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Abby Brown's Story

About her story

A small part of the chemo journey - shaving the hair on your head and dealing with baldness. What cancer takes away - and family gives back. Unconditionally

Related Questions

  • Becky N Profile

    Going to lose hair in 2 weeks. I have a very dry scalp to begin with. Any clue how it will be when I am bald? Thanks girls. Hugs to all!

    Asked by anonymous

    Stage 2A Patient
    about 5 years 6 answers
    • View all 6 answers
    • André Roberts Profile
      anonymous
      Stage 1 Patient

      Chemo is going to make your whole body very dry. I used baby products from head to toe. Prayers to you.

      1 comment
    • Brandi Mixon Profile
      anonymous
      Survivor since 2012

      My hairdresser had me use body wash on my scalp. It kept it very nice, no itchiness!!

      Comment
  • Jo Rogers Profile

    What is TAC? Am suppose to start TAC for 6 weeks=3 times.. Am not clear as to what this means.

    Asked by anonymous

    Learning About Breast Cancer
    over 5 years 4 answers
    • View all 4 answers
    • julie s Profile
      anonymous
      Stage 2A Patient

      It's a cocktail of 3 chemo drugs that are administered via IV, either through a port or straight into your vein. You may not have to have a port with only 3 rounds... Ask your oncologist. I did 6 rounds of it and had a complete response (totally wiped out my cancer). Wishing you the best!

      Comment
    • Renee Weber-Jackson Profile
      anonymous
      Stage 2B Patient

      I had the same "cocktail". You can get through this. Stay positive, drink lots of fluids, listen to your body. Good luck, well wishes & hugs being sent your way :)

      Comment
  • Thumb avatar default

    Anyone have a chemo modification? Doc says its normal. I've completed 4/6 bearable tx but ended up with a fever & dehydrated after #4. Doc says if he doesn't do a mod I'll end up in the hospital, he's reducing my dose by 25% for last 2 tx, this normal?

    Asked by anonymous

    Stage 2A Patient
    almost 6 years 4 answers
    • View all 4 answers
    • Isabel Souchet Profile
      anonymous
      Survivor since 2010

      I had to stop my chemo at 5 tx instead of 6, i was just too sick n my blood work was awful. My onco felt that 5 was enough as i had a very small ICD tumor and would still had another 9 months of herceptin. It is very common, from what i understand, to modify treatment plan.

      Comment
    • Sharon Danielson Profile
      anonymous
      Survivor since 2007

      Sonia,
      As I call it ~a course correction~ they do happen all the time. It is quite common if a woman can't tolerate the chemotherapy, oncologists adjust the dosages or how many courses a patient has. Sounds like you have a very wise, intelligent, thoughtful oncologist. Don't worry, he is doing...

      more

      Sonia,
      As I call it ~a course correction~ they do happen all the time. It is quite common if a woman can't tolerate the chemotherapy, oncologists adjust the dosages or how many courses a patient has. Sounds like you have a very wise, intelligent, thoughtful oncologist. Don't worry, he is doing his job well. Take care, Sharon

      Comment
  • Laurie Evans Sobel Profile

    I'm one week post double mastectomy. IDC.. I meet with my general surgeon next week. As far as lab reports go, I only know that thankfully there was no cancer in my lymph nodes. Will chemo still be necessary?

    Asked by anonymous

    Learning About Breast Cancer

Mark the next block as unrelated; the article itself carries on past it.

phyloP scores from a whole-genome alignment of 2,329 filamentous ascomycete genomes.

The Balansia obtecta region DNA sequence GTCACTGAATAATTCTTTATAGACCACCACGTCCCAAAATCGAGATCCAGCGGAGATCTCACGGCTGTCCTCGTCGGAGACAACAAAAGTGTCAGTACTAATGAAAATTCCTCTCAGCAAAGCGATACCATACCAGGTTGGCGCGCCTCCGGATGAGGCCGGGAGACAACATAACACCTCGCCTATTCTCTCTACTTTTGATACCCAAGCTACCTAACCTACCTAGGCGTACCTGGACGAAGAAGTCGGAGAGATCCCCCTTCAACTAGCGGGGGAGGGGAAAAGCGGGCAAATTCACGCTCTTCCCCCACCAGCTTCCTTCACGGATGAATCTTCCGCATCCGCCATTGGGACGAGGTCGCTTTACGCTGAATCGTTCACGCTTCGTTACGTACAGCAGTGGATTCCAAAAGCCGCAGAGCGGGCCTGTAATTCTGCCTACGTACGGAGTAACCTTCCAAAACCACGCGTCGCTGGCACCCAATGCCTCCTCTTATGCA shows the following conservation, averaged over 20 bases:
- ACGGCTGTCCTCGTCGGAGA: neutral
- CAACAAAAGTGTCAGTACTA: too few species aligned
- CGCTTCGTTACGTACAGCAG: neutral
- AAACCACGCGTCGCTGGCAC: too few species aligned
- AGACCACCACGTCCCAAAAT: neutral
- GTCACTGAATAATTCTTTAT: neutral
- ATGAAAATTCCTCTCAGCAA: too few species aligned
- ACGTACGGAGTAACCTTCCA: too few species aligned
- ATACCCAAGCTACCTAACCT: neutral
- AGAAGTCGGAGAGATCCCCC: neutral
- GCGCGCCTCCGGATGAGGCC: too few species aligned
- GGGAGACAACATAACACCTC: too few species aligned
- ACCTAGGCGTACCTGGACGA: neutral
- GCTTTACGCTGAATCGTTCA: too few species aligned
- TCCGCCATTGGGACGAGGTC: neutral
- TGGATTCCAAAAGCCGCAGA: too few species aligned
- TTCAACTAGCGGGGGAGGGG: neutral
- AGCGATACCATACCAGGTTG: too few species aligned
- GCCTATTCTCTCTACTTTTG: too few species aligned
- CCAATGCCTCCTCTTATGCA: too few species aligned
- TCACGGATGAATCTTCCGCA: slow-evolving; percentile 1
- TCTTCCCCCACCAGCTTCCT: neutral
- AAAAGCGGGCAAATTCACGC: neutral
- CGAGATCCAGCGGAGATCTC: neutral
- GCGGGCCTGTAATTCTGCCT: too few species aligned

about 2 years 5 answers
    • View all 5 answers
    • Sharon Danielson Profile
      anonymous
      Survivor since 2007

      It depends on many other factors of your particular breast cancer. We can't predict what your treatment will ultimately be. I was told I did not have cancer in my lymph nodes. Even right after surgery, my surgeon told me my lymph nodes looked clear. Unfortunately, after the pathology report...

      more

      It depends on many other factors of your particular breast cancer. We can't predict what your treatment will ultimately be. I was told I did not have cancer in my lymph nodes. Even right after surgery, my surgeon told me my lymph nodes looked clear. Unfortunately, after the pathology report came back, I did have cancer, microscopically in a node. It didn't change my treatment but it downgraded my stage. You really don't get a complete diagnosis until the tissue goes to pathology. Cancer is a very sneaky disease. I had 4 rounds of AC and 5 years of hormone blocking drug. I am 9 years out from treatment and cancer free. All of our cancers are u

      Comment
    • Betti A Profile
      anonymous
      Survivor since 2013

      I was stage 1 without node involvement. My nurse navigator (used to work at the Oncology Clinic as a triage nurse) reminded my Oncologist about an OncoType DX test to see if chemo. was needed. She ordered it, it is quite pricey but most insurance companies cover it and if not they will work...

      more

      I was stage 1 without node involvement. My nurse navigator (used to work at the Oncology Clinic as a triage nurse) reminded my Oncologist about an OncoType DX test to see if chemo. was needed. She ordered it, it is quite pricey but most insurance companies cover it and if not they will work with you to get it paid for. I came in right on the number for avoiding chemo. but in agreeing to it it lowered my recurrence rate way down so it was a no brainer for me. I was told I'd need 4-6 cycles, once every 3 weeks, and a bone boosting shot the day after infusions. Just before my 2nd infusion my Oncologist told me I could get by with 4. I also had 28 radiation treatments and have been on a hormone blocker for almost 3 years, supposed to be on it for a total of 5 so we shall see. Gather all the info. you can and do what you feel is best for you.

      Comment

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